In the summer of 1998, I talked with Roadside Monument bassist Jonathon Ford about his band’s recent album, Eight Hours Away From Being a Man. Roadside Monument’s albums came out during a period in the late 1990s when Seattle label Tooth & Nail began working with artists who appealed to a crowd outside of said label’s relatively Christian audience. Seattle’s Roadside Monument were a fantastically good postpunk band, equally capable of playing bliss-inducing instrumental numbers as they were heading into more chaotic, jarring territory.
Also, this interview was briefly interrupted by my parents’ beagles losing their shit, so there’s that.
After this interview, Roadside Monument released one more album, I Am the Day of Current Taste, before breaking up. Ford’s current musical project is the long-running instrumental group Unwed Sailor. I also have no idea what happened with the split with Ativin discussed here, save that Secretly Canadian’s description for Ativin’s 1999 album Summing the Approach alludes to it not happening/existing.
This interview first appeared in Eventide‘s fourth issue.
In an era when hardcore bands were smashing together melodic elements with brutally aggressive ones, Grade stood out for the density of their sound and for taking an unexpected route. They weren’t the only band doing what they were doing, but they were a lot smarter about it than most, and they did a fine job of juxtaposing the personal with the political.
This interview with Matt Jones was, I believe, conducted over email–if not, my younger self was really fond of incorporating slashes into conversation. Separate the Magnets was recently reissued on Dine Alone Records, and the band has reunited; this 2014 interview conducted by Jonah Bayer is worth checking out.
This appeared in the gargantuan fourth issue of Eventide.
The first question I asked Jesuit’s Nate Newton when I interviewed him in 1998 was about his stint playing bass for Converge for a tour. Fifteen years later, that’s turned out to be a little more of a regular thing: I suspect that more people recognize Newton’s name as the bassist of Converge than they do from anywhere else. It’s worth remembering Jesuit as well, though — they were a brutally loud band, quietly pushing at the limits of what might be considered hardcore.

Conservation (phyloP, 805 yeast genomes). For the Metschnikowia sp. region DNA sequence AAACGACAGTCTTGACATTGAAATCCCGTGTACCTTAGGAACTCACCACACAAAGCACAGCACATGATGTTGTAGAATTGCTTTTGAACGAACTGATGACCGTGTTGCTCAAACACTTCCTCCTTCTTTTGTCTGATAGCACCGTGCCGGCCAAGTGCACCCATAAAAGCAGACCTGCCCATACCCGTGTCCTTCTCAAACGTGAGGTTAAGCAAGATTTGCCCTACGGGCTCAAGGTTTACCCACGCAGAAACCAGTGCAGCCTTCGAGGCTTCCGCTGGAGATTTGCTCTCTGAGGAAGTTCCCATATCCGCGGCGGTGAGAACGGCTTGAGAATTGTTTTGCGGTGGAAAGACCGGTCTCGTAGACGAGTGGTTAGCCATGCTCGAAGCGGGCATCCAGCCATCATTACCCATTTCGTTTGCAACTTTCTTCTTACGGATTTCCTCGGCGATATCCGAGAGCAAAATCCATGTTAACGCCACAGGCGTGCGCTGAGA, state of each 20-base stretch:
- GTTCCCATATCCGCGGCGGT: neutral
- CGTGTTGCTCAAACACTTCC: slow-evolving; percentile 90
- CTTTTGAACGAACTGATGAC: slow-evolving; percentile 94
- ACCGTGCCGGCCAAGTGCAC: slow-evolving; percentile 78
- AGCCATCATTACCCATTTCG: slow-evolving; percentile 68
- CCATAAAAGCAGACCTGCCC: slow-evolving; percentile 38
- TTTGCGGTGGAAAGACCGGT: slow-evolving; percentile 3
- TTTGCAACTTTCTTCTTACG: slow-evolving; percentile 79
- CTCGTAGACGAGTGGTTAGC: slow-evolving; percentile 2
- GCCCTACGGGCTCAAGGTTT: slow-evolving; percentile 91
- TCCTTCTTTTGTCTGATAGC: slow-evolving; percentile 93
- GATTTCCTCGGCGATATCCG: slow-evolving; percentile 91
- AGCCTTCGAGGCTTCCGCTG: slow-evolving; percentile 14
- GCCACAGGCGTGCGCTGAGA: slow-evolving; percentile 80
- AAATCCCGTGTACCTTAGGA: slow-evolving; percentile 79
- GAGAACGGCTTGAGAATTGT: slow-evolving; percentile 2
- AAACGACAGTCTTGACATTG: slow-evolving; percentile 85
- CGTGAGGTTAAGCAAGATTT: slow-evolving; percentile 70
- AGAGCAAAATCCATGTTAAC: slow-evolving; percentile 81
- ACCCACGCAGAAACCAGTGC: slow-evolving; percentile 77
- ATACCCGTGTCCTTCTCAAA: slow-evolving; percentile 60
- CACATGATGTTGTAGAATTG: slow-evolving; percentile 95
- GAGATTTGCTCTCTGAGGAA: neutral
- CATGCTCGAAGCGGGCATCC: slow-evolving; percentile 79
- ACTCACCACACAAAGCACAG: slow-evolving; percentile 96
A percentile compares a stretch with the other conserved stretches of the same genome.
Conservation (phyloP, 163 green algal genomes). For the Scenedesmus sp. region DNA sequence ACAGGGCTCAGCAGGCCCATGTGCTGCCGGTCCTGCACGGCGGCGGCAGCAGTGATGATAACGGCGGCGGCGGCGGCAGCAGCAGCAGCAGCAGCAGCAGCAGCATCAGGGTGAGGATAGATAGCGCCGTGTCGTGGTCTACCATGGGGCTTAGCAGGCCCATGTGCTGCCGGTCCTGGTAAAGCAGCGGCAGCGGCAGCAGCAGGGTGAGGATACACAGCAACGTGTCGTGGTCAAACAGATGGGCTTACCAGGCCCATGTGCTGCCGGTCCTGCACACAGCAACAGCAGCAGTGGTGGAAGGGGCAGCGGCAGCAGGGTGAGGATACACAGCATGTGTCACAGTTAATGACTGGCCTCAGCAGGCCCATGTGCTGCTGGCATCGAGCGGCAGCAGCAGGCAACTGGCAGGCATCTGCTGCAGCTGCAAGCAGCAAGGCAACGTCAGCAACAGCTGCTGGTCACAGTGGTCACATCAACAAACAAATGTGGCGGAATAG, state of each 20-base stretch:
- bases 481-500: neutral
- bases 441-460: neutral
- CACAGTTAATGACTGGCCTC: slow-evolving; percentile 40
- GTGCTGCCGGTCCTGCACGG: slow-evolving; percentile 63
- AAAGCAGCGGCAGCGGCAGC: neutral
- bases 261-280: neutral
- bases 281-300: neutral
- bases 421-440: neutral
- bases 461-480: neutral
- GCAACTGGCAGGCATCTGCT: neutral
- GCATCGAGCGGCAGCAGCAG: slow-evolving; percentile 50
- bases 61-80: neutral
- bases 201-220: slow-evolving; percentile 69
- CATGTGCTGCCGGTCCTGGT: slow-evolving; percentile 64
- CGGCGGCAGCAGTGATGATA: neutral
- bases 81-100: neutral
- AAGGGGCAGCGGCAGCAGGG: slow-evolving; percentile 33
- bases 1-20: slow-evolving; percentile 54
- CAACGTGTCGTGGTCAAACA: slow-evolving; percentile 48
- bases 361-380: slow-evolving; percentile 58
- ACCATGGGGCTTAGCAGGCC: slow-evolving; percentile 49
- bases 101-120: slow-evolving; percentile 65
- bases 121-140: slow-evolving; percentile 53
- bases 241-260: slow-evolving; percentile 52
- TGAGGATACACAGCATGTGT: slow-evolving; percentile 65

And, if memory is any indication, they were also a terrifically nice bunch of guys. I saw them in New Jersey a whole lot in the late 90s, and never saw a bad show in the bunch. More recently, I was able to see a reunited Jesuit take to the stage at Santos Party House, and show that they hadn’t lost any of the vitality that first impressed me. Magic Bullet Records released Jesuit’s discography in 2011. More recently, Newton’s other band Doomriders released a terrific album titled Grand Blood in late 2013.
This interview was conducted in spring 1998, and appeared in Eventide‘s fourth issue.
Few records have held up as well for me as Strand, the second album from The Spinanes. I first saw said band in their days as a two-piece — Rebecca Gates and Scott Plouf — sharing a bill at the Westbeth Theater Center with Elliott Smith and Versus. Two years later came Arches and Aisles, which found Gates working with a new group of collaborators, many of whom were associated with Chicago’s post-rock scene. I believe a feature version of this appeared in NYU’s newspaper — which may explain the haphazard transitions between certain questions.
Thirteen years later, I would interview Gates again; she continues to make and play vital, essential music, and her album The Float was one of my favorites of 2012. Also, it should be noted that Gates can play an absolutely stunning Lungfish cover.
This interview was conducted person in spring 1998, and appeared in issue 4.